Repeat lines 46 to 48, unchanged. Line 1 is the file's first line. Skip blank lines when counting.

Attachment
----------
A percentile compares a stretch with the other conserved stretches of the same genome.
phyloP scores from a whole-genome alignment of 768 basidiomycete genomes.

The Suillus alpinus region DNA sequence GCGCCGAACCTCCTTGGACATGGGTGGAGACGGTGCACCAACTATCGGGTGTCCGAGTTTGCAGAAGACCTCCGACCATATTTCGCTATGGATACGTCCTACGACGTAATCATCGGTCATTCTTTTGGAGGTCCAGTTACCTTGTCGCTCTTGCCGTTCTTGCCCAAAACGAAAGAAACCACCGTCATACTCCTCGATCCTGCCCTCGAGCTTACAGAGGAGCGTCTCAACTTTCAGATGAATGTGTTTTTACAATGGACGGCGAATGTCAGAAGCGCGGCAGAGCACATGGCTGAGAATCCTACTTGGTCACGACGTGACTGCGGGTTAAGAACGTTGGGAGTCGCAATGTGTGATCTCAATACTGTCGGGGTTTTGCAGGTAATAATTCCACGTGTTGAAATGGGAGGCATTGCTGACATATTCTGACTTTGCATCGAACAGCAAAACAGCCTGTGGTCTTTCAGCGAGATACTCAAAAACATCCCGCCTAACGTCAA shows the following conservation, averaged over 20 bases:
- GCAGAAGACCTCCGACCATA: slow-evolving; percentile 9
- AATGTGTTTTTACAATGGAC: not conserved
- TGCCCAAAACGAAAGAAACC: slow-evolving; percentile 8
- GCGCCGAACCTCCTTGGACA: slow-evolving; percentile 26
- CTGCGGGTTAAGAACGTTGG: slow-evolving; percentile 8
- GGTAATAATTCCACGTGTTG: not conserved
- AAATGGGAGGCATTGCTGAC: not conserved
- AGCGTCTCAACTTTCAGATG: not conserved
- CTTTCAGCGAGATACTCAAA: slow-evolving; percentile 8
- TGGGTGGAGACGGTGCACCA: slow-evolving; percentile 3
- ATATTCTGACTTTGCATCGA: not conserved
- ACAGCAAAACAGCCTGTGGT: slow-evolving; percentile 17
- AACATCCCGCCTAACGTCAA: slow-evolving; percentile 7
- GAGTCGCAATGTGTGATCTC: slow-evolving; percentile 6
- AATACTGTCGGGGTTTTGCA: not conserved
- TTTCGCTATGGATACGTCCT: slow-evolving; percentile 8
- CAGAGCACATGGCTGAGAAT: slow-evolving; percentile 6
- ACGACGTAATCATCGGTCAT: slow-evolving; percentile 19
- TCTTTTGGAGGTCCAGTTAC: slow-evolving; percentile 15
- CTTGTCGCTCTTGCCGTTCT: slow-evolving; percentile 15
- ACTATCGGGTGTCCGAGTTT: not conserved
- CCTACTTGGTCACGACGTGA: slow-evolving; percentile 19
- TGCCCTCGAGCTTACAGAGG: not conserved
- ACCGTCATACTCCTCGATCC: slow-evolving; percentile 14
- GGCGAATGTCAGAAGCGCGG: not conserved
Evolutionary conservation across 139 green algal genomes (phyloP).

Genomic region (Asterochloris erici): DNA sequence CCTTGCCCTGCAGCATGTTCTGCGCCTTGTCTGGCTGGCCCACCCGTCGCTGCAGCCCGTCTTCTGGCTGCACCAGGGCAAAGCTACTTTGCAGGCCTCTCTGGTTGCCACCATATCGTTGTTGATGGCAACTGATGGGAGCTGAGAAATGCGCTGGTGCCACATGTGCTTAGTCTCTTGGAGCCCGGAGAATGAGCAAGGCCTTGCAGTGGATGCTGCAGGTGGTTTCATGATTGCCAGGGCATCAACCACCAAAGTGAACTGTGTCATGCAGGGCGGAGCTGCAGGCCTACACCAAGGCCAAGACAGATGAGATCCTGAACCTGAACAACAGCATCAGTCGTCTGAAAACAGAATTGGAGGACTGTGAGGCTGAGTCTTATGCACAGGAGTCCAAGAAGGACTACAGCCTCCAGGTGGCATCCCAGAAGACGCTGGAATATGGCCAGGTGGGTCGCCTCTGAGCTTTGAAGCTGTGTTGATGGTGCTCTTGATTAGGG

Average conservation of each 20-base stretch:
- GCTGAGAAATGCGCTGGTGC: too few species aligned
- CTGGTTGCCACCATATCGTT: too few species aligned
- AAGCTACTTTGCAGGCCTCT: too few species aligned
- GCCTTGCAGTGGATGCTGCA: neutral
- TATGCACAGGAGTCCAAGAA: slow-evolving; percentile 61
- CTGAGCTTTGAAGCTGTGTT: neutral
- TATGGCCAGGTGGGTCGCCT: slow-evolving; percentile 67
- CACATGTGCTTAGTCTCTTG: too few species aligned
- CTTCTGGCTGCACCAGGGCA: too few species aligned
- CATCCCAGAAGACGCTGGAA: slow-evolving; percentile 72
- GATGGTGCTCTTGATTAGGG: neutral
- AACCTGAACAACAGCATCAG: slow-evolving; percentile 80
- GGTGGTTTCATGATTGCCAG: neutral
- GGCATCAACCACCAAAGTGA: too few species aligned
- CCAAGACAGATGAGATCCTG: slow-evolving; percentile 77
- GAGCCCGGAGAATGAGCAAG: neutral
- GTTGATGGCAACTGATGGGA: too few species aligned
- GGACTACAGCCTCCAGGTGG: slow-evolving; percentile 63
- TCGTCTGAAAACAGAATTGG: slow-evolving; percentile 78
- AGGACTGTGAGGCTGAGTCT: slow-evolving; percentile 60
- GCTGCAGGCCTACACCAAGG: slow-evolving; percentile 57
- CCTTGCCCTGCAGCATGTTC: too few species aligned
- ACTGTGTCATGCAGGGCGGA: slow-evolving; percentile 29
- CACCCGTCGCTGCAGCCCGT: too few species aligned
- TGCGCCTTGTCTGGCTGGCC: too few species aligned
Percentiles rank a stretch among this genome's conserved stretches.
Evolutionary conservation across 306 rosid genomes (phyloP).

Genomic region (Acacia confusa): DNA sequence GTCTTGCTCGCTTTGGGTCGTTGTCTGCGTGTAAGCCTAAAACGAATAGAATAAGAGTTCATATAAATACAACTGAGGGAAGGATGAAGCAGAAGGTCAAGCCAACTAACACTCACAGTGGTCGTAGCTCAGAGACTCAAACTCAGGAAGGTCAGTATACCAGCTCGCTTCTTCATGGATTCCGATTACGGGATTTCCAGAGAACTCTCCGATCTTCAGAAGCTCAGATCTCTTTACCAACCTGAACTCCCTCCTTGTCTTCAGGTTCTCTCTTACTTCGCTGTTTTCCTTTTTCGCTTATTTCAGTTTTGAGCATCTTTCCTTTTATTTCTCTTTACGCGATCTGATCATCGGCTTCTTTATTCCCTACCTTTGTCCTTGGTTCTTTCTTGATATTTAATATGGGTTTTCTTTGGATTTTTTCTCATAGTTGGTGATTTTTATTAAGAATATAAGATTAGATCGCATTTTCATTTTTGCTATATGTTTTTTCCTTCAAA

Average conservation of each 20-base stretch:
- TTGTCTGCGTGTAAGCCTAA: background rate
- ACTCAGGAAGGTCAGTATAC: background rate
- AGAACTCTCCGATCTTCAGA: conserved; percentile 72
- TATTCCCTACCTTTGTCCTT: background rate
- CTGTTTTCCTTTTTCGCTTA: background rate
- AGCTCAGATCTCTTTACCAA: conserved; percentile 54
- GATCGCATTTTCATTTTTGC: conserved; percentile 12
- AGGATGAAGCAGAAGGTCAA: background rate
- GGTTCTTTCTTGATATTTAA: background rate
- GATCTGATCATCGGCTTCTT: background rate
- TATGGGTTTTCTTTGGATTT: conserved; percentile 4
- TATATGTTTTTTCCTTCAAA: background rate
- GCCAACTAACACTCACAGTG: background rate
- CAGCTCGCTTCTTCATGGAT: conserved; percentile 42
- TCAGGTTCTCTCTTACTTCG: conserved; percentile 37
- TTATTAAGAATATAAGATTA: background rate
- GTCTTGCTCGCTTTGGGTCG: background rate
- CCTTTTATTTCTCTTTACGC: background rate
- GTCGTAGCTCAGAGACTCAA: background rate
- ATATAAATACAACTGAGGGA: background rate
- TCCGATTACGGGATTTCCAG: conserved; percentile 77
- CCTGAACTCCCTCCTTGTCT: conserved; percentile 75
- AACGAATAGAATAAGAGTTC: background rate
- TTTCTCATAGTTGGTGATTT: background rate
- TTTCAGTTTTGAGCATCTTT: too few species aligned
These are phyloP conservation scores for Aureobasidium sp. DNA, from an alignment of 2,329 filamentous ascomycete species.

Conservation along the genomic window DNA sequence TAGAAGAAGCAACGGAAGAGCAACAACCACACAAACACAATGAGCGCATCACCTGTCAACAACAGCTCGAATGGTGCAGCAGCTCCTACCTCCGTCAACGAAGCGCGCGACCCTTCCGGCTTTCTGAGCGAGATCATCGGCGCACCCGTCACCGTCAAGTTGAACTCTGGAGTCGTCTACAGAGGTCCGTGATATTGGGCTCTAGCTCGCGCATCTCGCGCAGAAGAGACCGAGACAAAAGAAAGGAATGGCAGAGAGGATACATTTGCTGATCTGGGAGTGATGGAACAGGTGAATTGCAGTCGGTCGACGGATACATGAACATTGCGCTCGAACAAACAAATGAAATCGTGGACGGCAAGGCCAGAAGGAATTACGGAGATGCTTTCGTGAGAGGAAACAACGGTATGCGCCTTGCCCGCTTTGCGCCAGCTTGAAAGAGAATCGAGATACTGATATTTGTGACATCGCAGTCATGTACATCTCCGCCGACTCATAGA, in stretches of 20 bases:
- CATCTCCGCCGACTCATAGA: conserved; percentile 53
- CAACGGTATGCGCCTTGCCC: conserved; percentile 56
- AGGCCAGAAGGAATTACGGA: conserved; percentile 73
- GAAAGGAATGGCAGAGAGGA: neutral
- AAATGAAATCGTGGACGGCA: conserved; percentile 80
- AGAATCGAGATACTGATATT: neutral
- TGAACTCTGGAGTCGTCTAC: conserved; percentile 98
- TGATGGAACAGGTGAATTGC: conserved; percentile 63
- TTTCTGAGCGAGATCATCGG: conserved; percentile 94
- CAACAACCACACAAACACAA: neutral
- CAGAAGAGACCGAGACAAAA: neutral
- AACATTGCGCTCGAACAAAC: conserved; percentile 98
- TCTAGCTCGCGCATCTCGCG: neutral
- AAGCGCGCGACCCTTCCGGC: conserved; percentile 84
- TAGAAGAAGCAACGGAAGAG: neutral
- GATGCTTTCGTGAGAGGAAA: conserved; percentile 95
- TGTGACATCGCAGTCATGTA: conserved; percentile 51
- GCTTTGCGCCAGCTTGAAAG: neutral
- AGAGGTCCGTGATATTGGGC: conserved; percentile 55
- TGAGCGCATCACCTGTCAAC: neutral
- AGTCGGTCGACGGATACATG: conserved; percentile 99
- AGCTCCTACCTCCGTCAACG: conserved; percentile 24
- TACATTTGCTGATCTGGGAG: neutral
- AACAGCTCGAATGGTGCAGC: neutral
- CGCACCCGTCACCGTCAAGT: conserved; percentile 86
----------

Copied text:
- CCAAGACAGATGAGATCCTG: slow-evolving; percentile 77
- GAGCCCGGAGAATGAGCAAG: neutral
- GTTGATGGCAACTGATGGGA: too few species aligned